World Population Day, an annual designation by the United Nations, serves as a moment to acknowledge the ever-evolving world around us. The global population has recently surpassed 8 billion people, with India surpassing China as the most populous country. However, amidst these milestones, concerns about the “Great People Shortage” have emerged, with countries like China, Japan, Germany, and the US potentially facing population decline by 2100, which could have significant economic implications.
“In just the past 12 months, the world’s population topped 8 billion people for the first time,” highlighted UN Secretary-General António Guterres. “It’s a chance to take stock at just how rapidly the world around us is shifting.”
While some nations grapple with the possibility of an aging and shrinking population, other regions are poised for significant population growth. Nigeria stands out as one of the most prominent examples. Just four decades ago, Nigeria’s population was under 80 million, ranking outside the top ten most populous countries. Since then, its population has nearly tripled to 225 million, propelling it to sixth place.
“Nigeria will nearly double its population again by 2050 to an estimated 377 million,” according to the most recent UN projections, noted Guterres. “That’s incredible for a country that is just a bit bigger than the area of Texas.”
This remarkable growth reflects the broader expansion of the African continent. According to UN estimates, five out of the eight countries expected to account for half of the world’s population growth over the next 27 years are in Africa. The Deputy Director of the Africa Programme Chatham House in London, Tighisti Amare, highlights that Africa is the fastest-growing and youngest continent, with 70% of the population being under 30.
“The population growth is, of course, partly explained by improvement in level and access to public health,” stated Amare. “That has led to a decrease in child mortality. And that by itself is good news.”
Amare also pointed out that Africa’s young population offers advantages, as most African nations do not face the burden of a large elderly population reliant on taxes and pensions. This demographic advantage can be beneficial for the economy as well.
“The other good news is that also by having a young population, most African nations do not have the burden of a large elderly population that relies on taxes and pensions, which can be a strain on the economy as well,” Amare explained.
She further emphasized that the youth demographic fosters the production of more workers in the tech industry. This development increases the likelihood of domestically-driven solutions to issues like climate change, benefiting Africa as a whole.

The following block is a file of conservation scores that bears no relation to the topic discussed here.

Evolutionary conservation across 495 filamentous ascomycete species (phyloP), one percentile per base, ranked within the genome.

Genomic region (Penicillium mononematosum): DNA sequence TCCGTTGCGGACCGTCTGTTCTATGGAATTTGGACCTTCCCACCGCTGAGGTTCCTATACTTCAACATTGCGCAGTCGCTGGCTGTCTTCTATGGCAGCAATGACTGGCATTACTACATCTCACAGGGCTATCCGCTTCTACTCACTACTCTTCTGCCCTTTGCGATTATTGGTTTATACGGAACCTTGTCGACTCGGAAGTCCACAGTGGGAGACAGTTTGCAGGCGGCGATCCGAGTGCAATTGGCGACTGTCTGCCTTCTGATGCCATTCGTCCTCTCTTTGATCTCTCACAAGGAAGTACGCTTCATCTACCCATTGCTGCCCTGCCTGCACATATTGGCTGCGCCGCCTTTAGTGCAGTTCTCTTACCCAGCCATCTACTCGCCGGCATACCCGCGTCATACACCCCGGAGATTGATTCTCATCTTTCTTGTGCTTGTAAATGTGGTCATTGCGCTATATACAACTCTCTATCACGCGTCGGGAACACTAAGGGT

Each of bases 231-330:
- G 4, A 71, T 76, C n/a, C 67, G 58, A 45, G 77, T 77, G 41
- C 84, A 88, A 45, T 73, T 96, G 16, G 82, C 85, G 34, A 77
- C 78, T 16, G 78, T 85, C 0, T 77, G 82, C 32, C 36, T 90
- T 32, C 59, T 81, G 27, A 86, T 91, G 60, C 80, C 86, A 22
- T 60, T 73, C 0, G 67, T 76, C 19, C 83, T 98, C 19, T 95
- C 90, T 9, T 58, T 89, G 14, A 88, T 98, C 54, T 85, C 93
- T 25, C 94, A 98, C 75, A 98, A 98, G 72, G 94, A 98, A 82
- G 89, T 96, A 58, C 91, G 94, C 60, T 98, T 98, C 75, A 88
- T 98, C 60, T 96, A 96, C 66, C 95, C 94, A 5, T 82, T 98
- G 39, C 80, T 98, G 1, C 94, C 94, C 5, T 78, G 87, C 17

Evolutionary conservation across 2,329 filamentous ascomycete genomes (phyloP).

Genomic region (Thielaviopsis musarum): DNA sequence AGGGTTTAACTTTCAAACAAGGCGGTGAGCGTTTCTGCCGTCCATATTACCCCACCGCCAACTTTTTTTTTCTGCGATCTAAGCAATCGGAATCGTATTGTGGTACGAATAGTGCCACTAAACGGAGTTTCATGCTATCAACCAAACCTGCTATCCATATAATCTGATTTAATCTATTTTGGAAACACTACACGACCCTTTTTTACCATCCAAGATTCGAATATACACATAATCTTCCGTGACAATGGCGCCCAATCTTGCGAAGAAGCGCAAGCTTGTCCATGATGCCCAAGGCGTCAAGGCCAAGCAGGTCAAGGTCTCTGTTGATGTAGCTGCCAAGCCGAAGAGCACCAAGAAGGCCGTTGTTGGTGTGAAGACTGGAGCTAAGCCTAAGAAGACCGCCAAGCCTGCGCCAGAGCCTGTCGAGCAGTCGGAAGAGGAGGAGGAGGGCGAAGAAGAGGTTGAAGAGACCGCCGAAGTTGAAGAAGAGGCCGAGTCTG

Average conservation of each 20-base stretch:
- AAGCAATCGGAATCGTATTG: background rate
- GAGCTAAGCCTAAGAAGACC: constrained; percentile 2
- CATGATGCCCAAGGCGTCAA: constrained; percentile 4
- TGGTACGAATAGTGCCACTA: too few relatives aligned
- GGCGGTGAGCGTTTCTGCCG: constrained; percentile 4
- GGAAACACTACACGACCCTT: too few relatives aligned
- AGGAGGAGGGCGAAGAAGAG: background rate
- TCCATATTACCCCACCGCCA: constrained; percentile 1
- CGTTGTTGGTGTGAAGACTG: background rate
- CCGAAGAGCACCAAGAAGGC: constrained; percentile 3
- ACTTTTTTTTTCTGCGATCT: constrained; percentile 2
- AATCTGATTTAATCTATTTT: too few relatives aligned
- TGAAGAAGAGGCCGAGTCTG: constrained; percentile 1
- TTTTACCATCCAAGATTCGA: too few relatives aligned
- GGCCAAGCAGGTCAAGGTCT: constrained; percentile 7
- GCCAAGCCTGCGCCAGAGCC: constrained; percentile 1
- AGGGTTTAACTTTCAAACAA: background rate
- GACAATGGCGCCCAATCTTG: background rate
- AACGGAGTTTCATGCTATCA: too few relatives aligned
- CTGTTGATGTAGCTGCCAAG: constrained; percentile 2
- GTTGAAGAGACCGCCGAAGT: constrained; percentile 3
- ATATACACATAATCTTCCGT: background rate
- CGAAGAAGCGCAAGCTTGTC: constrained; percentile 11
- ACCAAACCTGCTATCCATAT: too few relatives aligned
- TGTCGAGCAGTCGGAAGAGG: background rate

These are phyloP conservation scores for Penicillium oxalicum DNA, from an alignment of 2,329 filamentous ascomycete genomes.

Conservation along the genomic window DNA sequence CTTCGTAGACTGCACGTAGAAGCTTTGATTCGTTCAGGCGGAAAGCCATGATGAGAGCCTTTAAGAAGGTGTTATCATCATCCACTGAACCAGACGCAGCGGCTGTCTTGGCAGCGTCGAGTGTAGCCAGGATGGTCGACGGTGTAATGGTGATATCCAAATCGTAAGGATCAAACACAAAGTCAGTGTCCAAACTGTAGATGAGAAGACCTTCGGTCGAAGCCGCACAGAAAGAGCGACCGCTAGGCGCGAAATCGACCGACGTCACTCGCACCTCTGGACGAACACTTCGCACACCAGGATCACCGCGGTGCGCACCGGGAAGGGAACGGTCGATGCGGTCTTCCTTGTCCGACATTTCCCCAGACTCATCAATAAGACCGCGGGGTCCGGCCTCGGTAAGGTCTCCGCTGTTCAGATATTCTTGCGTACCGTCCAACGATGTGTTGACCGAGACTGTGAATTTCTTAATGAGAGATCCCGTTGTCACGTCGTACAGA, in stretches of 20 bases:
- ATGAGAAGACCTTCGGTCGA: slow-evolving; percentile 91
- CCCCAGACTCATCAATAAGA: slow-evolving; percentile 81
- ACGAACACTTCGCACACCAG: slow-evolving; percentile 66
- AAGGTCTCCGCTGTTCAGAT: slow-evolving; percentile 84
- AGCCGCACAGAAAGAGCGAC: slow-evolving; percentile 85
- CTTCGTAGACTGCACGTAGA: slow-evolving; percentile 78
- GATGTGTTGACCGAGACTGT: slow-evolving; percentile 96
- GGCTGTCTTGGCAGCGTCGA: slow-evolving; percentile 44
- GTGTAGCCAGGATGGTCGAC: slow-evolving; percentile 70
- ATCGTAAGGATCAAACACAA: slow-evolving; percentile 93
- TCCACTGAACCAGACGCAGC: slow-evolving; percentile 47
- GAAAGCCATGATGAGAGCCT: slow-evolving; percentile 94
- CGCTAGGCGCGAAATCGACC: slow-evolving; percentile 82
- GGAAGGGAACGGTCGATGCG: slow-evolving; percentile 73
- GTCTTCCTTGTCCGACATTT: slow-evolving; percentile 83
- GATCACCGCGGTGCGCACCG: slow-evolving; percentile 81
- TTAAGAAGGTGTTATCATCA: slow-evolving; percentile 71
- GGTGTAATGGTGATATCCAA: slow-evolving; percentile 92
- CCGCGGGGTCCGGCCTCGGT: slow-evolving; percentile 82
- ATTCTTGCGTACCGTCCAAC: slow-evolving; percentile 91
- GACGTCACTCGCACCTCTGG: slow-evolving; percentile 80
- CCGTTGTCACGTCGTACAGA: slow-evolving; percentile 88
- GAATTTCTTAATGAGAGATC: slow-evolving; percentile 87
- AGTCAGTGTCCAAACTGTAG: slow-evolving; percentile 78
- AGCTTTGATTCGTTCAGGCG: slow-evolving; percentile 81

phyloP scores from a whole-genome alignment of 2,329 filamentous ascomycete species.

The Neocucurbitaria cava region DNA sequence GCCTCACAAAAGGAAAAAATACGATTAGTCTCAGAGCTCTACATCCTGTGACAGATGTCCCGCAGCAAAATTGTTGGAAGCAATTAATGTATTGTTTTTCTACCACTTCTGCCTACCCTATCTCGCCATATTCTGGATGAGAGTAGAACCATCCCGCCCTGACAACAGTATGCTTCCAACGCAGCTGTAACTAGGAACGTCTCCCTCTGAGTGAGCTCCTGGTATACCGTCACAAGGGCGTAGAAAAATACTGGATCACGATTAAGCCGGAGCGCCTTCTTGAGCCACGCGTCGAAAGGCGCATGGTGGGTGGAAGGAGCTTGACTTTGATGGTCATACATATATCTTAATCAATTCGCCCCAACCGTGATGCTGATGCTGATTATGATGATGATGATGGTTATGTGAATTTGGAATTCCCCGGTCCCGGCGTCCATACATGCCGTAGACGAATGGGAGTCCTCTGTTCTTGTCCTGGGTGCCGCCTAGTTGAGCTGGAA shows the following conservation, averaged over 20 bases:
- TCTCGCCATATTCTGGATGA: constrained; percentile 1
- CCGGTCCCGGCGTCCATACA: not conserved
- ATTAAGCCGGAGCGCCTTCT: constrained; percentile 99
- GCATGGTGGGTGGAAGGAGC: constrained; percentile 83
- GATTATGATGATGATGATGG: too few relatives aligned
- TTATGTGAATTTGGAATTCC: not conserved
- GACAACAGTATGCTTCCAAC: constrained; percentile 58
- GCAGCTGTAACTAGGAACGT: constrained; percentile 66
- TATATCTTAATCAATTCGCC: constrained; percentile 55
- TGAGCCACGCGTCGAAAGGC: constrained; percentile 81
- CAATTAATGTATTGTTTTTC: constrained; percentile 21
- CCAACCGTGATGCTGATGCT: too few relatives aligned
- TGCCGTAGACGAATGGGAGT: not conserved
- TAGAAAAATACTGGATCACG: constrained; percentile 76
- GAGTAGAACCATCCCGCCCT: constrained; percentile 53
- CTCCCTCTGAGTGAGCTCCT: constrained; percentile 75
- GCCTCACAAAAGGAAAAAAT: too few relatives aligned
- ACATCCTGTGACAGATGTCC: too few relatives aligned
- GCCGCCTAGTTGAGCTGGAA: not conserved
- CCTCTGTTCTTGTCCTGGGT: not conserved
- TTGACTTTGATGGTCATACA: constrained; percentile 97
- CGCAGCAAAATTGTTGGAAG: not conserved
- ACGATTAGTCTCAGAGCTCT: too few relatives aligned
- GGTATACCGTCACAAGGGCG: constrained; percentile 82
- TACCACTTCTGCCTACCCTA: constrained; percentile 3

“Because of such a young population, countries like Nigeria are producing more workers in the tech industry,” Amare stated. “This increases the possibility that the solutions for issues that impact Africa, such as climate change, are developed domestically.”
While these population dynamics present advantages, rapid population growth also brings challenges. Michael Herrmann, an economic adviser with the United Nations Population Fund, warned about the need for proper planning to address the needs of a rapidly expanding population.
“They have decided to meet the needs of people in terms of education, of health care, housing, food, water, energy, security,” Herrmann explained. “They want to create full employment for the people, and a growing population can raise the stakes in these efforts.”
Herrmann emphasized that meeting these objectives to achieve social progress becomes more difficult with a growing population. Furthermore, it may lead to growing pressures on the environment, necessitating comprehensive planning and efforts.
“It makes it harder to achieve these objectives, to achieve social progress, and also it might come with growing pressures on the environment,” Herrmann cautioned.
Regardless of how Nigeria and other fast-growing African nations handle their explosive growth, World Population Day gives us a chance to reflect on the dramatic human shifts that will reshape our globe in the decades to come. These shifts include both opportunities and challenges, highlighting the need for sustainable and inclusive approaches to ensure a prosperous future for all.